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Old 02-13-2006, 07:18 PM   #1
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Question Substitute for Swans Down cake flour?

I have found a 1970's chinese dim sum steamed cake recipe that calls for Swans Down cake flour (author says "no substitutions"). I cannot find Swans Down on any local grocery shelves, yet. Our local chinatown used to carry this product but I can't find it now. I have searched and found it online, mainly in the southern states. Is there something equivalent you think I might be able to use in its place (combination of ingredients to make) without compromise? Does Softasilk cake flour give the same results in cakes? Thanks!

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Old 02-13-2006, 08:30 PM   #2
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Hi honeyb!

Swan's Down is a great cake flour, and I use it all the time (I'm in Southern California), but I'd assume that anything listed as a "cake flour" would certainly do just fine! Best of luck and if your recipe is yummy, please post it!
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Old 02-13-2006, 09:00 PM   #3
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Swan's Down is cake flour. Use it or add 1TBS corn starch/cup to AP flour.
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Old 02-14-2006, 10:55 AM   #4
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Some cake flours (perhaps Softasilk) are self rising.

Make sure you are not subbing a self-rising flour for one that is not, or vice versa.
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Old 02-14-2006, 11:03 AM   #5
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Softasilk is cake flour. I personally have never seen a self rising cake flour. Perhaps what may be meant is be sure NOT to use self rising flour to make cake flour.
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Old 02-14-2006, 03:41 PM   #6
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No there is self rising cake flour in a box at the store. I just can't remember the brand name. There are 3 brands on the shelf, if I recall.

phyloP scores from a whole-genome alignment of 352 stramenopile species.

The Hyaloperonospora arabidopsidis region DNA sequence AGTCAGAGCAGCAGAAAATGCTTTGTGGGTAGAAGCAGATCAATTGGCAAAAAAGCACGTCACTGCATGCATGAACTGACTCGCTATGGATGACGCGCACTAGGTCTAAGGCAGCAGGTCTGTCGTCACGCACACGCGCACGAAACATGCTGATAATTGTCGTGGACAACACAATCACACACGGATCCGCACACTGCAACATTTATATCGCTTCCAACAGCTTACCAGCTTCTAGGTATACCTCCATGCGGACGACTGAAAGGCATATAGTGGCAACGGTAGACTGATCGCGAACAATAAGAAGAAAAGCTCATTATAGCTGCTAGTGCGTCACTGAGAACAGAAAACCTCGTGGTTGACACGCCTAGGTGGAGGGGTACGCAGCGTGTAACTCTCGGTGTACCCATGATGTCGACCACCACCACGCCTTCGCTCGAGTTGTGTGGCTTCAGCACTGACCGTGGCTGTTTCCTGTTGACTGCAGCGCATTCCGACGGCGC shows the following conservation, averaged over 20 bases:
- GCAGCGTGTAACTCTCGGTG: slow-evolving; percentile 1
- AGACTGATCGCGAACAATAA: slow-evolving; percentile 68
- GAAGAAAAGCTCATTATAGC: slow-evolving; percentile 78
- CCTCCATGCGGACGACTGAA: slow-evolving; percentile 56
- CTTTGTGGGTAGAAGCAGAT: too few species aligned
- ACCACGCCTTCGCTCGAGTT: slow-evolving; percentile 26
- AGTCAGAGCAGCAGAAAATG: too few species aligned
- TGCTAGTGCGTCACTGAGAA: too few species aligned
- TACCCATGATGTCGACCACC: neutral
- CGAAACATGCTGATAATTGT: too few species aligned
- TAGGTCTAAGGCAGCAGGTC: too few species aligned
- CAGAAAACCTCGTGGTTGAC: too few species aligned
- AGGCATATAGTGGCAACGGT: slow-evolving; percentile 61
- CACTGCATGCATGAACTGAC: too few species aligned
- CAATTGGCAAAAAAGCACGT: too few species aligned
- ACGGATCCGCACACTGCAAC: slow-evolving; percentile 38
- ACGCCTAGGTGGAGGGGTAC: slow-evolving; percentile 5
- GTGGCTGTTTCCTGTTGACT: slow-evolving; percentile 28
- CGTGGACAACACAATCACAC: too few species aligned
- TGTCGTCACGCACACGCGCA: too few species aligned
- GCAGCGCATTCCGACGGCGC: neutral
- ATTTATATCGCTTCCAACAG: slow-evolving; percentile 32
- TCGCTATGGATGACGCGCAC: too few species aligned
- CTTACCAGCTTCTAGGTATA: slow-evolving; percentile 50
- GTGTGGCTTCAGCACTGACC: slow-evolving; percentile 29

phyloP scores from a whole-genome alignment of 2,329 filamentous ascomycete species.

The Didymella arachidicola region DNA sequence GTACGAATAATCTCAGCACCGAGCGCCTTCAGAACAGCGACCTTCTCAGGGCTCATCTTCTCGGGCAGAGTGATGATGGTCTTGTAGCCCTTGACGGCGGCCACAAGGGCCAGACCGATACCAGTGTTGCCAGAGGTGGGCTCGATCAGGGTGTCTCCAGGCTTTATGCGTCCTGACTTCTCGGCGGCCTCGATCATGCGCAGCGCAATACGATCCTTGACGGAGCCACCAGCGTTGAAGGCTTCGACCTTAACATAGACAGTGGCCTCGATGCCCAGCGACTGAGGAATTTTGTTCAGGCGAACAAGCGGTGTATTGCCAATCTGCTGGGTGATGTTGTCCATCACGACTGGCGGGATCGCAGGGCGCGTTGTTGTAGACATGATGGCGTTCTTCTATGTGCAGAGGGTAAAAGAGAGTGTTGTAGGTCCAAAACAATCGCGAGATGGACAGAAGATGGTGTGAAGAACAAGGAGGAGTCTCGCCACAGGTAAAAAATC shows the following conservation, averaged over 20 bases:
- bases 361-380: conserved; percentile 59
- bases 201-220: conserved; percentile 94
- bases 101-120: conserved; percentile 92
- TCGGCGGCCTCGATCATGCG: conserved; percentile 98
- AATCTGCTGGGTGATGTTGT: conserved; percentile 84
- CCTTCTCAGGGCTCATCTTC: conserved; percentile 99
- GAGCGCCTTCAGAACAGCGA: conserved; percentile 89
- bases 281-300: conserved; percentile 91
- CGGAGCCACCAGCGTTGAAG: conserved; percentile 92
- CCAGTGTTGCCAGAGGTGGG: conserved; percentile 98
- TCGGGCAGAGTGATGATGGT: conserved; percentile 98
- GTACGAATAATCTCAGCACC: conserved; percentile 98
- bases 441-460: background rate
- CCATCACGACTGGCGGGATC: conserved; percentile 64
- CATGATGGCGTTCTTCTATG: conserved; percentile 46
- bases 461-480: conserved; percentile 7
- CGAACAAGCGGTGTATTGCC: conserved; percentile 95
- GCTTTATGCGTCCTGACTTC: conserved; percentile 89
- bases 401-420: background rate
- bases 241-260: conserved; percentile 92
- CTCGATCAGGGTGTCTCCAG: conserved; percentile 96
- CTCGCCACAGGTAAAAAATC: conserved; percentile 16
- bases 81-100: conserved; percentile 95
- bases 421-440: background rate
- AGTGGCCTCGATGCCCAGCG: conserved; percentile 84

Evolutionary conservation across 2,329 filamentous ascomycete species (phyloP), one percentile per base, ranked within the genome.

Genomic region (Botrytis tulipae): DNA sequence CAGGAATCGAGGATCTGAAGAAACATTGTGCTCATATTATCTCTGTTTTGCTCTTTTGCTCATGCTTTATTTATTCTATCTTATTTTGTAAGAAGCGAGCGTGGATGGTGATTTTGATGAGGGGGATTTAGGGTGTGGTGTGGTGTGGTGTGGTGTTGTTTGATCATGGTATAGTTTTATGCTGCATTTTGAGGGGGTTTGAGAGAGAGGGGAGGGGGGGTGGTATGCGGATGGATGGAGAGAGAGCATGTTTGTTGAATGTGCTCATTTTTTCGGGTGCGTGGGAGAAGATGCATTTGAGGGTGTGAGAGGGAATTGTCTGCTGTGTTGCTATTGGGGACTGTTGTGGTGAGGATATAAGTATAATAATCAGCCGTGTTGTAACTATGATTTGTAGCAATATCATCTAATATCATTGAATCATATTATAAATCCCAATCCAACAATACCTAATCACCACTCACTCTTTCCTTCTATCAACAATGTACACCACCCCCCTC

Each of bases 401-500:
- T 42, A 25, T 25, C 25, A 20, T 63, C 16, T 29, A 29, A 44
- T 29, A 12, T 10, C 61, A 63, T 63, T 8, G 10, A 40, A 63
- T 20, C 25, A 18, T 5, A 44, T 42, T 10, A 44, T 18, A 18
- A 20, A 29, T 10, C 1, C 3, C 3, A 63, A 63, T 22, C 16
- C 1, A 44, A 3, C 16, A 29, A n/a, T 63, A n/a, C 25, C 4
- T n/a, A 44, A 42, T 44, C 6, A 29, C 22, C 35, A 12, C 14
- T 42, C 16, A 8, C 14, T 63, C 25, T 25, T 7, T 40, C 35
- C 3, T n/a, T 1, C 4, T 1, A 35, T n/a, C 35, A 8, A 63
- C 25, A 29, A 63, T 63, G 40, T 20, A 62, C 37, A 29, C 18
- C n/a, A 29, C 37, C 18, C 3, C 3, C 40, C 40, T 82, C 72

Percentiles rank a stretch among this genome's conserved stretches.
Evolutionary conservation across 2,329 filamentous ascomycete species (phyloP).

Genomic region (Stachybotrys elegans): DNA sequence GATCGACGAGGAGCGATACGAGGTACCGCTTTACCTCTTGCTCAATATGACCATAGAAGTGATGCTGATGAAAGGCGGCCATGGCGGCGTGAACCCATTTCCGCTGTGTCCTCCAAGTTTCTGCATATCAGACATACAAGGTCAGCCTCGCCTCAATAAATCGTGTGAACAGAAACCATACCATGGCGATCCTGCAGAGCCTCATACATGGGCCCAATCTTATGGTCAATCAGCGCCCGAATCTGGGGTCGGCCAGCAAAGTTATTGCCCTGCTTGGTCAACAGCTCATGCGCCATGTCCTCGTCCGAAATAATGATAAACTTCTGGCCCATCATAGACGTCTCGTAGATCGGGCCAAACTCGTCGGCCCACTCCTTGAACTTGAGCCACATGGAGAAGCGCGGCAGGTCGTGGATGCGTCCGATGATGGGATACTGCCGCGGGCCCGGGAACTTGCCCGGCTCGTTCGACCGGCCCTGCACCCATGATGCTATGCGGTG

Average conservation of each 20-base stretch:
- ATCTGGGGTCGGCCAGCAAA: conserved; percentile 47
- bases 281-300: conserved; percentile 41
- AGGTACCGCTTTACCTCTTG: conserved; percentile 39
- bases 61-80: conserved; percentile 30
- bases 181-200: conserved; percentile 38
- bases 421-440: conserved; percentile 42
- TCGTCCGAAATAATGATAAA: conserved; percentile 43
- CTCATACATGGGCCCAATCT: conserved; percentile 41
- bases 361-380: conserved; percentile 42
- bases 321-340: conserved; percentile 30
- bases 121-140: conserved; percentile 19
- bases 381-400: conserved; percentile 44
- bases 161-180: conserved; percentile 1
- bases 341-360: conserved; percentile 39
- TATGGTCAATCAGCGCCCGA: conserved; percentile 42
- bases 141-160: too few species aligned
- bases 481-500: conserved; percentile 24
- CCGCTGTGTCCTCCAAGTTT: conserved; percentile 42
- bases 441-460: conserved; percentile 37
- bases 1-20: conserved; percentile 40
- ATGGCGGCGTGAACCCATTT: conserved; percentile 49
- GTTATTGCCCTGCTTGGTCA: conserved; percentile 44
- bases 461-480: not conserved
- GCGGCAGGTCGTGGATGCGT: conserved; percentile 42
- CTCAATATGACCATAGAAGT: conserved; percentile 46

You can make any flour self-rising by adding salt and leavener. Though not sure why you'd want to but some manufacturer did.

But I yet another baking "adventure" the day I used that and didn't notice ....

Now I order from King Arthur.


edited to add that Google revealed that Swans Down discontinued self-rising cake flour a few years ago. That may be what I used.
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Old 02-14-2006, 05:38 PM   #7
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While Lily flour is a less dense flour than flours commonly found up in the north.

http://www.whitelily.com/
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Old 02-14-2006, 10:50 PM   #8
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Cake flour is very finely milled low protein (6-8%) low gluten soft wheat. I honestly don't know if Swans Down was self rising back in the 1970's - but I'm going to bet it wasn't. I also don't know how many cake flours were on the market back in the '70's. Not having read exactly what the author said - it could be the the admonition to make no substitutions may be referring to either don't use a self rising cake flour or don't substitute something like all purpose flour for the cake flour.

Other considerations are the source of the recipe (was it from Swans Down) and sometimes a recipe author will specify a specific brand of flour because that is the brand used to develop the recipe.

Generally, unless a recipe specifies self-rising flour, then it is not. One thing that might help figure this out is to check the recipe. Does it call for salt and baking powder, baking soda, and/or cream of tartar? If so - it was not self-rising flour. For example (not self-rising cake flour):

1 cup cake flour
1 tsp baking powder
1/4 tsp salt
5 eggs
1/2 teaspoon cream of tartar
3/4 cup sugar
1 tsp almond extract

The only self-rising cake flour that I know of is Presto (a Luzianne brand product); Swans Down (another Luzianne product) and Softasilk (Pillsbury) are not. King Arthur has a cake flour, and I'm sure others do, too. Just look at the label and read the ingredients panel - they will tell you if they are self-rising. If the ingredients contain salt and something carbonate and/or bicarbonate - it's self rising.
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Old 08-03-2006, 11:23 PM   #9
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Quote:
Originally Posted by honeyb
I have found a 1970's chinese dim sum steamed cake recipe that calls for Swans Down cake flour (author says "no substitutions"). I cannot find Swans Down on any local grocery shelves, yet. Our local chinatown used to carry this product but I can't find it now. I have searched and found it online, mainly in the southern states. Is there something equivalent you think I might be able to use in its place (combination of ingredients to make) without compromise? Does Softasilk cake flour give the same results in cakes? Thanks!
Hi, I hope I can be of some help, I have found my Softasilk flour at the Wal Mart stores. I have always used the Softasilk and every cake I have baked with it turns out great and the taste is awsome!!!! I have tried both and I liked the Swans Down but I like the Softasilk better and with Softasilk U do not have to sift it.Hope this is some help
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Old 08-04-2006, 02:38 AM   #10
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CAKE FLOUR NAME................SOURCE
Swans Down........................Dover Flour Mills, Canadia
Softasilk..............................Pillsbury
Sno-King.............................Honeyville Grain
Queen Guinevere...................King Arthur
Presto Self Rising Cake Flour....Reily Foods Company
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